How did Alan invest his Nyamuka Zambia winnings?

Alan knew that he had to find a way to source new hives made at an economically viable price.  He eventually came up with a great solution: to use construction timber off-cuts and have his hives built by training workshops in trade schools and institutes.  By the end of 2016, 10,000 hives had already been produced.  Another 20,000 will be delivered in 2017.

Alan also used some of the winnings to invest in funding honey stocks and packaging in order to expand the amount of honey he could supply.  He has invested in equipment for making granulated honey, sweets and lozenges but has taken the wise decision to delay production in order to wait for the arrival of an expert in these fields who is due early in 2017.  As a result of his winnings Alan has been able to double the number of out-growers and has bought the equipment necessary for product diversification.

“I never thought I could handle the business management side of things.  I could manage the maths and the figures but all the rest was not what I thought an engineer could do.  Now people are asking me for business advice”.  Alan Chanda, December 2016

After Nyamuka Zambia

Nyamuka Zambia introduced Alan to the PEPZ Business Linkages programme who, in turn, introduced him to a major retailer who is now stocking Alan’s Sweet Harvest brand.  This subsequently led to a bulk supply export contract in South Africa and the promise of more to come.  The PEPZ team is now helping him with HACCP risk control certification, necessary for any food producer wishing to export to Europe, as well as supporting him with his quest to achieve registered organic status.

In 2014 Alan produced 2 tonnes of honey; in 2015 that was 26 tonnes; and in 2016 that shot up to 160 tonnes.  That truly is exponential growth!  In 3 short years, through hard work, application and with help from Nyamuka and PEPZ, Alan has transformed his business from a fledgling enterprise to a substantial supplier entering into the world market.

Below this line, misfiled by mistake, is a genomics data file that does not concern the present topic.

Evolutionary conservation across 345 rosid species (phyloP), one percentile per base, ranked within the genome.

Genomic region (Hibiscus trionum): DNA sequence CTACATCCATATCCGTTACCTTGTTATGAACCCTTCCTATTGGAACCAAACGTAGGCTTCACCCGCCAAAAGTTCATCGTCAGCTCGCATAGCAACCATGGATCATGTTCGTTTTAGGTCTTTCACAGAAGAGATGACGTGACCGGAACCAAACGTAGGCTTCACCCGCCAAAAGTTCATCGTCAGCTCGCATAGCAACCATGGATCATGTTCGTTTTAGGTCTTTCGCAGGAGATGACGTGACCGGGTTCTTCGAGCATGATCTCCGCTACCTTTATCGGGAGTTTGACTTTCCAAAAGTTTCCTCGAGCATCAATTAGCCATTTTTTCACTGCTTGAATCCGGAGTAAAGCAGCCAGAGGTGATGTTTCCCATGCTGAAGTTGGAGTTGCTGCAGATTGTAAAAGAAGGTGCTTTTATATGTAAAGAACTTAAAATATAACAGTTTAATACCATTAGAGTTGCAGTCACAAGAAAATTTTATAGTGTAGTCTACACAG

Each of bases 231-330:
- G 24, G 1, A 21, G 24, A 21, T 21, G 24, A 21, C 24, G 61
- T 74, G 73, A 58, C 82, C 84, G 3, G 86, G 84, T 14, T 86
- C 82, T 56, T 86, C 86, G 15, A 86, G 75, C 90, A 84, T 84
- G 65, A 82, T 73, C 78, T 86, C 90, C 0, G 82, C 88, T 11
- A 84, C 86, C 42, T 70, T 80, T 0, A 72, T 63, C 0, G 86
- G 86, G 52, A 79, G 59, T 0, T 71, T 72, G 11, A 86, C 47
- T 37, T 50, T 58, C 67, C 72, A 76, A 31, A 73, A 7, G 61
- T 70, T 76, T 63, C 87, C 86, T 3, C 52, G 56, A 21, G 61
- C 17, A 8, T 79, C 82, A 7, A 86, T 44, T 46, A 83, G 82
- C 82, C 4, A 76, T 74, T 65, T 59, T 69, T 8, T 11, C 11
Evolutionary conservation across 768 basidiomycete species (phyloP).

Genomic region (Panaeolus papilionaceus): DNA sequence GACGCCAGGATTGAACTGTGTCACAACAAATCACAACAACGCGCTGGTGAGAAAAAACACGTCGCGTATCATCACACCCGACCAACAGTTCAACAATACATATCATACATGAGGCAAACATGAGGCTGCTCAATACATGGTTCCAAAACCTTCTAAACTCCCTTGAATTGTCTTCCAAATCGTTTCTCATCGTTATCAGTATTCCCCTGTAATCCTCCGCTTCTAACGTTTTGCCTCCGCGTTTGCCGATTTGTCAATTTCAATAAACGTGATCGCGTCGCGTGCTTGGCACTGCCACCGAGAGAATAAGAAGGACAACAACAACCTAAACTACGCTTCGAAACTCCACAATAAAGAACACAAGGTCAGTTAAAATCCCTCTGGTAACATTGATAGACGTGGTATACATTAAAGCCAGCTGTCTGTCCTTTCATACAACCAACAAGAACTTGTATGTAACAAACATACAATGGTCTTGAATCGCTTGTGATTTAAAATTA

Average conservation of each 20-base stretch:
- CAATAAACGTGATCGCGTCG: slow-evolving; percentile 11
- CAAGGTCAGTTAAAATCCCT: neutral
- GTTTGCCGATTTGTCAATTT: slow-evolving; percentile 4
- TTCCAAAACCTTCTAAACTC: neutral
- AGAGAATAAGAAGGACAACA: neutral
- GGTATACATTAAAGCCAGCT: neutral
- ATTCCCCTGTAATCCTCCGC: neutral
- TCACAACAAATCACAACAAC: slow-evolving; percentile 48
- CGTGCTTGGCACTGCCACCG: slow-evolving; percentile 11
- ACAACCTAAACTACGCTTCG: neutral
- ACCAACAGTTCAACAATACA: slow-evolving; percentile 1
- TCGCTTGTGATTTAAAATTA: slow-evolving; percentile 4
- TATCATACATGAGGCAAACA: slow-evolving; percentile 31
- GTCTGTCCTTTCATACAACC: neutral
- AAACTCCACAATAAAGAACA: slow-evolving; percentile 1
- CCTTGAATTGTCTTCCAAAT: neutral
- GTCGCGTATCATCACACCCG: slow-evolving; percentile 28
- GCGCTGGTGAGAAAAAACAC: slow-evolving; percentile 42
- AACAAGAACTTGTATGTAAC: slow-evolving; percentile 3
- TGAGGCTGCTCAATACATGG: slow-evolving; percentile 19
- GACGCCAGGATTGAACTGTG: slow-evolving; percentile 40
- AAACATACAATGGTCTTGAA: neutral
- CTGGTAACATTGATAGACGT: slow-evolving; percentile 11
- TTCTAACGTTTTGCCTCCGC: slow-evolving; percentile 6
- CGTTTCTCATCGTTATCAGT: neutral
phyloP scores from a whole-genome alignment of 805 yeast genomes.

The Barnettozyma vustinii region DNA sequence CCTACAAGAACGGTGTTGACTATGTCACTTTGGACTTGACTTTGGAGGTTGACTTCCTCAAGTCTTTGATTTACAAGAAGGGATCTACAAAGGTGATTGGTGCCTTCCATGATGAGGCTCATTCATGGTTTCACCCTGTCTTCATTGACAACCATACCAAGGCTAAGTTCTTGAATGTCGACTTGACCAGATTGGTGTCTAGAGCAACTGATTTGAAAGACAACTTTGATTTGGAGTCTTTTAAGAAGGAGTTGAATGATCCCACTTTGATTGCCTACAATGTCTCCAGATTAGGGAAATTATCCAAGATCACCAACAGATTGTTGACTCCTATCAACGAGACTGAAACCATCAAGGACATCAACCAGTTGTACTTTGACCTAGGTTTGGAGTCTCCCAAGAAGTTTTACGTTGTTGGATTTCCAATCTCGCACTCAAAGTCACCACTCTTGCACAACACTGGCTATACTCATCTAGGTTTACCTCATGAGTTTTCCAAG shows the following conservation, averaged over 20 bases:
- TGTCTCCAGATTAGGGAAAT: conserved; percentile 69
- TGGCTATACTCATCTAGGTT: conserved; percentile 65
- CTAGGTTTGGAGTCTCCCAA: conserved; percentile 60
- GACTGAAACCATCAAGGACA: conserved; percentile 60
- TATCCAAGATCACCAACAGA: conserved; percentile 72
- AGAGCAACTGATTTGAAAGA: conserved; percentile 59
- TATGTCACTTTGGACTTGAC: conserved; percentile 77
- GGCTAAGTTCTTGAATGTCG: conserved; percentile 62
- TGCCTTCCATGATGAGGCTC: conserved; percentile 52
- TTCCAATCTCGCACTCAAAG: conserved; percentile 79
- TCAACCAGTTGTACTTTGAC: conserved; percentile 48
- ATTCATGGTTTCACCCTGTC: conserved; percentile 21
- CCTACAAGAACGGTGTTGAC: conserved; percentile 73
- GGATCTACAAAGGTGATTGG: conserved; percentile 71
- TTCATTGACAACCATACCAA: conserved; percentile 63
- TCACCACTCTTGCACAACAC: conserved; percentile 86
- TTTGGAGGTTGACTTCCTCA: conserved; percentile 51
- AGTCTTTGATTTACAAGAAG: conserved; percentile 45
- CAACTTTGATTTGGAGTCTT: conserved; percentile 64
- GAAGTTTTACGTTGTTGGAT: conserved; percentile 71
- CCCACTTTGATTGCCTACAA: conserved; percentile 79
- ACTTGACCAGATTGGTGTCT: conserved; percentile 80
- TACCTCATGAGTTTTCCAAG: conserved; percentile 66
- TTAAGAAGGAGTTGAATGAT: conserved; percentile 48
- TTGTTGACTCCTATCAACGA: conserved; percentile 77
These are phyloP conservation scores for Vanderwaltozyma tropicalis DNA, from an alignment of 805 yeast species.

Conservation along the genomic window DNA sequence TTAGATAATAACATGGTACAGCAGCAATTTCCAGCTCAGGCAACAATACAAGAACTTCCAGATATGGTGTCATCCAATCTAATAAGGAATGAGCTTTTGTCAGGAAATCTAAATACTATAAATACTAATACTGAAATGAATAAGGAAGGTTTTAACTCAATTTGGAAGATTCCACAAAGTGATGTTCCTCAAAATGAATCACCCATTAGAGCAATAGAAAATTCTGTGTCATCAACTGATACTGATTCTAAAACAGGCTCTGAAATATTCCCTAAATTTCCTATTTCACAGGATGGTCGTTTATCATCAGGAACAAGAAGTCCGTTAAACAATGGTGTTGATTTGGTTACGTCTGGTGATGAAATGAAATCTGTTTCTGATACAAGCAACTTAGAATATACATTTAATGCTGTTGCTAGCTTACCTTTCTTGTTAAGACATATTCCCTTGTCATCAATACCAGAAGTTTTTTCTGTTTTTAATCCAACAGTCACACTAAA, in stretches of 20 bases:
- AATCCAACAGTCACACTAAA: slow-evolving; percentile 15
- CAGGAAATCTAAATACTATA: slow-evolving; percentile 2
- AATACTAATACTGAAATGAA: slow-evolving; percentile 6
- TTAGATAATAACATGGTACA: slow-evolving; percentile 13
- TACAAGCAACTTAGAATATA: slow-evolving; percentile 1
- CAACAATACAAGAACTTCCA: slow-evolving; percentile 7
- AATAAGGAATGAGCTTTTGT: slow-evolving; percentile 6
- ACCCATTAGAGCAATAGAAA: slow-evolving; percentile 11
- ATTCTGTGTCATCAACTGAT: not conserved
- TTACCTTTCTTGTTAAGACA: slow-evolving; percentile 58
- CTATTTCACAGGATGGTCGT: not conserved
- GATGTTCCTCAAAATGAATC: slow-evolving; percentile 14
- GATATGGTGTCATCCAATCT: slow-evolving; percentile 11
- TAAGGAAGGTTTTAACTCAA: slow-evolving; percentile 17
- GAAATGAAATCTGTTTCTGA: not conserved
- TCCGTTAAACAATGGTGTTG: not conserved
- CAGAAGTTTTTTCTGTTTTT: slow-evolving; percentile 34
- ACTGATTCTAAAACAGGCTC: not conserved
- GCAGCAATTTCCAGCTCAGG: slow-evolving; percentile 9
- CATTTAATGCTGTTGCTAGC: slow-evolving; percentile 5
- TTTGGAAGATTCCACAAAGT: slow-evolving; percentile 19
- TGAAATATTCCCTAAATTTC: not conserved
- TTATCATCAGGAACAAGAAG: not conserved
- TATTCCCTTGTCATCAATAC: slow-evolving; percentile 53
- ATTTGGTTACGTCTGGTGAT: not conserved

The real winners?

“One of the things I learned going through the Business Linkages diagnostics process – and it came as a big shock – was what an impact this business was having on communities.”  Alan Chanda, December 2016

GRACE

Grace – one of Alan Chanda’s out-grower suppliers

Let me introduce you to Grace.

Grace is from a tiny village near Mumbwa in Central Province, about 3 hours west of Lusaka.  She is the family’s breadwinner.  Until recently, the only cash income she had was from selling her surplus maize, earning K1-2,000 a year ($100-200).  Last year, with just 15 of Alan’s hives, she earned an additional K10,000 ($1,000), a life-changing uplift in the family income.  This year she will be able to send her daughter to the University of Zambia to fulfil her dream to be a doctor.  A year ago that dream would have been an impossible one.  This year it could be a reality. Perhaps the big winners in this Nyamuka story are people like Grace.

And with Alan about to train another 800 farmers, and with a further 20,000 hives being constructed, this story could be repeated again and again.